The most important thing that happens when a new iPhone comes out is not the release of the phone, but the disassembly of it. Apple won’t say what’s inside a new iPhone before it’s released, so the iPhone teardown—done without permission from Apple—provides a roadmap for the life of the iPhone X: Is it repairable? Who made the components inside it? The answers to these questions shift stock markets, electronics design, and consumer experience.
Every year there’s a race to become the first to tear down the phone, with teams from around the world flying to Australia—where it’s first released—to compete to be the first to look inside the world’s most coveted new phone. Motherboard embedded with California’s iFixit, whose primary mission is to make it easier for the average person to disassemble and repair their electronics, for its iPhone X teardown.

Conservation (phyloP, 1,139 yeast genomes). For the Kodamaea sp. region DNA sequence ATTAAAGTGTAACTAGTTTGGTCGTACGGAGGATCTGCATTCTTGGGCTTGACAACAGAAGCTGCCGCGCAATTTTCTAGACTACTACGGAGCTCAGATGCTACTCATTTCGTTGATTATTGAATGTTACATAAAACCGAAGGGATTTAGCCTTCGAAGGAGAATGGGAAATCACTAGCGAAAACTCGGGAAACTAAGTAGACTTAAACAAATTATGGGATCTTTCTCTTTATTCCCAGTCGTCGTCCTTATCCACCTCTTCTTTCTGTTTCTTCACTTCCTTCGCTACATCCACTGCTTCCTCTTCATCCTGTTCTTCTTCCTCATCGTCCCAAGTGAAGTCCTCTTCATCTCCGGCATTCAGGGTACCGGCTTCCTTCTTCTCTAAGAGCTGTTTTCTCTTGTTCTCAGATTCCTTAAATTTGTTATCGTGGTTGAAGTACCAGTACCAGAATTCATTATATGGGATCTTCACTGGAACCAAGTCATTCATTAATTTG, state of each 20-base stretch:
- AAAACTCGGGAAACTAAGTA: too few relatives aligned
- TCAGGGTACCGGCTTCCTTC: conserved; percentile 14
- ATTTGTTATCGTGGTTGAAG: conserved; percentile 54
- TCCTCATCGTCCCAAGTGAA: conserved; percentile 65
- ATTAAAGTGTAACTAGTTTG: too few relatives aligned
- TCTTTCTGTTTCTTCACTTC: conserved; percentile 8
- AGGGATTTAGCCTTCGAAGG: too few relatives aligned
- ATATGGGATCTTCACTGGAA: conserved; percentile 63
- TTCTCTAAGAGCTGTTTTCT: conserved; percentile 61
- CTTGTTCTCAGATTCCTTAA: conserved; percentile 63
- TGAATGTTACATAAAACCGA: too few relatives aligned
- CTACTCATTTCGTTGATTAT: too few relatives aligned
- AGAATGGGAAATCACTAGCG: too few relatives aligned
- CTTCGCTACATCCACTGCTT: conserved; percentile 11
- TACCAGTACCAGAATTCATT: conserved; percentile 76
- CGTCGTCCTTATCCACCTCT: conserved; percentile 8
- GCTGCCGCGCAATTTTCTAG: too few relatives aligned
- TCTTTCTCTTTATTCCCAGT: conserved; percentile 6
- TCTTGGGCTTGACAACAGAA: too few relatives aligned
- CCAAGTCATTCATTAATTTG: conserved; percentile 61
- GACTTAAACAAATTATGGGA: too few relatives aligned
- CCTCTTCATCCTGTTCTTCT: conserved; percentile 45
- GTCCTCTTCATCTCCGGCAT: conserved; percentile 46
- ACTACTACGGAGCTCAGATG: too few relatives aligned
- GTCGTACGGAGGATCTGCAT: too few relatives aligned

We went inside iFixit’s office, which CEO Kyle Wiens describes as the “headquarters of the global repair movement.” It’s got a tool laboratory and a parts library full of thousands of electronics parts from popular gadgets made in the last few decades. Then we went to Sydney, Australia, as iFixit attempted to become the first team to tear down the iPhone X.